A 64-year-old Aboriginal man had his disability pension claim knocked back twice, despite having lost an eye, parts of his jaw and his nose due to cancer treatment.
The case is mentioned in a report by the commonwealth ombudsman released on Friday into accessibility of the disability support pension by remote indigenous people.
The unnamed man from remote Northern Territory had never attended school and could not read or write English.
As part of treatment for cancer, the man - known as Mr A - had major surgery including the removal of one eye, lymph nodes, substantial portions of his upper jaw, loss of his nasal cavity and extensive skin grafts from his leg.
He also underwent chemotherapy and radiotherapy.
Mr A first claimed DSP shortly after surgery and the medical report listed his operations.
It noted Mr A was predominantly in a wheelchair, could not eat or drink, had severely restricted breathing and severe, generalised weakening.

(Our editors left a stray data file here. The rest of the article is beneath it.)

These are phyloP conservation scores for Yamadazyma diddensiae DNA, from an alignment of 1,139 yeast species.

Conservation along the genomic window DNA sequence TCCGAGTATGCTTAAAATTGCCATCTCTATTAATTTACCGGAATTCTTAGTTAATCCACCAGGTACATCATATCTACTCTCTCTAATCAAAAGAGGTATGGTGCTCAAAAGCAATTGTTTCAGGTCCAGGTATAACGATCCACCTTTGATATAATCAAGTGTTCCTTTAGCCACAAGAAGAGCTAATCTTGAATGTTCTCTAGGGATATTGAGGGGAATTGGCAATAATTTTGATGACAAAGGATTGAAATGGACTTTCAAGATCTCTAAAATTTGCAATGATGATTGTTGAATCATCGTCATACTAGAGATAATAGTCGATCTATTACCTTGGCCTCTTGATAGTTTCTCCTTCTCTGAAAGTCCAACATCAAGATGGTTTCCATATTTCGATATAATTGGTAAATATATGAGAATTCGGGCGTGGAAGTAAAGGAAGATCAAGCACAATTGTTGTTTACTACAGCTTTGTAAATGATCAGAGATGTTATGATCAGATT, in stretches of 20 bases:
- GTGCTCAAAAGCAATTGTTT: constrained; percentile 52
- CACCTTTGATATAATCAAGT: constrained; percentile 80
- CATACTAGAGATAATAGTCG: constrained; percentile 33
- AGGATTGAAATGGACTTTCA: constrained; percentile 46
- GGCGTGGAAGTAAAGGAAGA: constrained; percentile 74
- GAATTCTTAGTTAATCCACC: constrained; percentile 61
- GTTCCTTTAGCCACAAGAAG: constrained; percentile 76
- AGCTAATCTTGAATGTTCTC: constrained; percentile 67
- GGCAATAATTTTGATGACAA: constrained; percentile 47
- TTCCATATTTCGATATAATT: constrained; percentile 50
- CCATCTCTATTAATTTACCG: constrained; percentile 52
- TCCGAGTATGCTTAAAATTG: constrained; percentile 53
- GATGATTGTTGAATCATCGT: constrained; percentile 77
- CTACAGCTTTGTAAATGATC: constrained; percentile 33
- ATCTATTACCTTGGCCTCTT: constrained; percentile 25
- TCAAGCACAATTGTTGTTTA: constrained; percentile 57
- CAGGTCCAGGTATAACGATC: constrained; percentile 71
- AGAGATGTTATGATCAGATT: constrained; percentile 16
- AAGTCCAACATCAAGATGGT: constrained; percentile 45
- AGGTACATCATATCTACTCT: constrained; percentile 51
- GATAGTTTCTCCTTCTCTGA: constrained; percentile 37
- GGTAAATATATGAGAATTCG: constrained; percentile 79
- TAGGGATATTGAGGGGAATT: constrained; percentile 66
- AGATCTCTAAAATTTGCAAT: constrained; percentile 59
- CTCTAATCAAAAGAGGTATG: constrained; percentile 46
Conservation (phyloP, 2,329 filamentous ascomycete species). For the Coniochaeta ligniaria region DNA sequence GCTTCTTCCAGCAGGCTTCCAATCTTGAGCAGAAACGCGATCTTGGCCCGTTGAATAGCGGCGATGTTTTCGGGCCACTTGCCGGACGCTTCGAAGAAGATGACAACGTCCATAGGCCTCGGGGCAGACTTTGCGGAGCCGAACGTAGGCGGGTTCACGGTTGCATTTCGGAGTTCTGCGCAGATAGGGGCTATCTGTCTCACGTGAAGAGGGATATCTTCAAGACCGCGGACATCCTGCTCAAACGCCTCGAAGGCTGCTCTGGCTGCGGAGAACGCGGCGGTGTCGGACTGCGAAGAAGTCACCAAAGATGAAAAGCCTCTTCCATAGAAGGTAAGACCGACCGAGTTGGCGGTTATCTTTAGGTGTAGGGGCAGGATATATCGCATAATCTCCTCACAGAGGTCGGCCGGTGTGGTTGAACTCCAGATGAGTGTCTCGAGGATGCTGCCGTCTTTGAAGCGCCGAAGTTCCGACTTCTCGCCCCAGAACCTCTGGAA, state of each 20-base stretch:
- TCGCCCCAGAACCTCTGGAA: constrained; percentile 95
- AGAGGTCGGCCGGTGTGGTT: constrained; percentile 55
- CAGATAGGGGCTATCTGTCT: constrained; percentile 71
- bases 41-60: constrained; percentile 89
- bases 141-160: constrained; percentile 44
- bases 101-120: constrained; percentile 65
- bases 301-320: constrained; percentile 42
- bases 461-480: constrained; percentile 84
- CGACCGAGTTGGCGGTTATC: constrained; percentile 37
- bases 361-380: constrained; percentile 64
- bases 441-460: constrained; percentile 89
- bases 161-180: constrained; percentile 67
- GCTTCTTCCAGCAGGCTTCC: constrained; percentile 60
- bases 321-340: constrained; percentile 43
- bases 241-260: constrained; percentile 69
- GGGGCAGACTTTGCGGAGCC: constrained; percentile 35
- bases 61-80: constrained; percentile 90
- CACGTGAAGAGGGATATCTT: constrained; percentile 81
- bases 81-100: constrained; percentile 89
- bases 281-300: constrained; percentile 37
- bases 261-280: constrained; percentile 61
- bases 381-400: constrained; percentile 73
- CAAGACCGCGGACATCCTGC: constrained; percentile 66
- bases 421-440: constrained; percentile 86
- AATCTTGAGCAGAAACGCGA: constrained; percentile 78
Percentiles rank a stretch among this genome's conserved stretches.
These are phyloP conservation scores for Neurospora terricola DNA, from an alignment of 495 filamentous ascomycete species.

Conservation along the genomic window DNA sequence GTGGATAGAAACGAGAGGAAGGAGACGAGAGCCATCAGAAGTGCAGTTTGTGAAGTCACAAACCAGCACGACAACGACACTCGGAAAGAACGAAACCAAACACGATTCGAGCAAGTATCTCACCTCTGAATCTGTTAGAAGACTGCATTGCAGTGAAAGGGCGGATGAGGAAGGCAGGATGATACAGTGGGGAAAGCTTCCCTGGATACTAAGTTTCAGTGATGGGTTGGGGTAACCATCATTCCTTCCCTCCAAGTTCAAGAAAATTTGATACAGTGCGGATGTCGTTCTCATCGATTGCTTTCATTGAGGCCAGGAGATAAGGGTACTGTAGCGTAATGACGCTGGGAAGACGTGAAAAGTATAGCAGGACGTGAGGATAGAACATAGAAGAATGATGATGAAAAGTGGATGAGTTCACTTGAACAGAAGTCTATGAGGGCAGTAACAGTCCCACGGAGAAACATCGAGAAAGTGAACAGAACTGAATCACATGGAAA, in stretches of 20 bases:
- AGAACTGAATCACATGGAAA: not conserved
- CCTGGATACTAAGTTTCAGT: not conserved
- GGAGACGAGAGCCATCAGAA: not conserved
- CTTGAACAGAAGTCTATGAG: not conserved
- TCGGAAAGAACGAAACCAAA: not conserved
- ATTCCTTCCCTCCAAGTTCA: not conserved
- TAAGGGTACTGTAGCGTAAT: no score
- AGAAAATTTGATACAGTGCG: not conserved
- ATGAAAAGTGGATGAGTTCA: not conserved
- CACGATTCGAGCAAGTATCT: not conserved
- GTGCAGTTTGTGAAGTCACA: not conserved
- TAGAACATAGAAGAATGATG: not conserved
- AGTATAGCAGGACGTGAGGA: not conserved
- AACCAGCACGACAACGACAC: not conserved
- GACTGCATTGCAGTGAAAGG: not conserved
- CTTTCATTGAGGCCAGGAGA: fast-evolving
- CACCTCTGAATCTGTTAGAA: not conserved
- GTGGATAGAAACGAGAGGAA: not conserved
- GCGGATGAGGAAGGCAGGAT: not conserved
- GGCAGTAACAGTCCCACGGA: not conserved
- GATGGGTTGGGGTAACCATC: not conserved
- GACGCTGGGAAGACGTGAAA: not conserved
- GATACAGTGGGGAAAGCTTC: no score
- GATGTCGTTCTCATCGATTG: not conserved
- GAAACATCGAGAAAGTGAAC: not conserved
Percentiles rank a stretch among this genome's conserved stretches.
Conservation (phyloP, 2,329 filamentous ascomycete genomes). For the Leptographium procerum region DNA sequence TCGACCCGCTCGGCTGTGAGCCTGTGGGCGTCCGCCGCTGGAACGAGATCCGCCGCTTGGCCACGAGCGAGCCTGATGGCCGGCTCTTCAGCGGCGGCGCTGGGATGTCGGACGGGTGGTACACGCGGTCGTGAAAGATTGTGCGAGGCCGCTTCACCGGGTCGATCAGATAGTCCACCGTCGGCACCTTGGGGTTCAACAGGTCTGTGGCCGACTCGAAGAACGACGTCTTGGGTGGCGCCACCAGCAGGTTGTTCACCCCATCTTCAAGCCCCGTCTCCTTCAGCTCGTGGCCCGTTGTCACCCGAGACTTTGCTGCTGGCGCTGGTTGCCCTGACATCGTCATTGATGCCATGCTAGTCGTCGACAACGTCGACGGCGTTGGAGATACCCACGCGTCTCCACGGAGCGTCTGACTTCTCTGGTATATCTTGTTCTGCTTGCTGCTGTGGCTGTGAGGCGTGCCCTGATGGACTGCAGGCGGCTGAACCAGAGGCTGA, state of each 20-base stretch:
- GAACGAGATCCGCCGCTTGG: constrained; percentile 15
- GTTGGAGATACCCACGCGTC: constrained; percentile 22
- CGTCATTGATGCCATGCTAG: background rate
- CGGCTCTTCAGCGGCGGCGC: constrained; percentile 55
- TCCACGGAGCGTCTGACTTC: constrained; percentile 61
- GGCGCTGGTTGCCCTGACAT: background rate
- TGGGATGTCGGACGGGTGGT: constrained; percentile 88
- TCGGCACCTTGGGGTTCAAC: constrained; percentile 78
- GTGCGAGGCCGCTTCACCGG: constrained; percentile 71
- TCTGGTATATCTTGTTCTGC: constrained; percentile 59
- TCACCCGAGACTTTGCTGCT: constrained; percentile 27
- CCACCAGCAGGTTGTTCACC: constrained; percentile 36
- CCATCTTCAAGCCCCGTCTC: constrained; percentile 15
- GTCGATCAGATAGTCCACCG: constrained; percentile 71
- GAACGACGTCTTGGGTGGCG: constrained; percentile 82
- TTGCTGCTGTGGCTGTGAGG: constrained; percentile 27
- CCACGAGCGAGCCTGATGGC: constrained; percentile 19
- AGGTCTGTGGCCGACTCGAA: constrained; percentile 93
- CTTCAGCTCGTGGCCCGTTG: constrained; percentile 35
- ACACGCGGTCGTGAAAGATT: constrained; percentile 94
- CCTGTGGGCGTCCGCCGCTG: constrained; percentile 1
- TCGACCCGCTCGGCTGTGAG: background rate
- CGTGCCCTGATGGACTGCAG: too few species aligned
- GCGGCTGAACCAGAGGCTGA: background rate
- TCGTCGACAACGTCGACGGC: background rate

His doctor said he required 24 hour care, including assistance with all activities of daily living.
A government pension assessor, who spoke to Mr A by phone, concluded "current and future treatment may significantly improve symptoms of (Mr A's) condition" and his claim was rejected.
The assessor did not try to contact Mr A's doctor or seek extra information on his medical conditions or their impact on his ability to work.
Six months later Mr A, who was then being fed through a stomach tube, lodged a second claim but the second assessor merely looked at the existing file, did not talk to Mr A or his doctor and refused the claim.
When a lawyer stepped in to help Mr A, a government review officer granted the pension to Mr A from the date of his first claim.
The lawyer also lodged a complaint with the ombudsman, but an investigation did not go ahead because the claim had been granted.
The ombudsman recommended pension assessors obtain the "best possible evidence" to make their decisions and that their work be better evaluated, and the Department of Human Services work more closely with doctors in remote areas.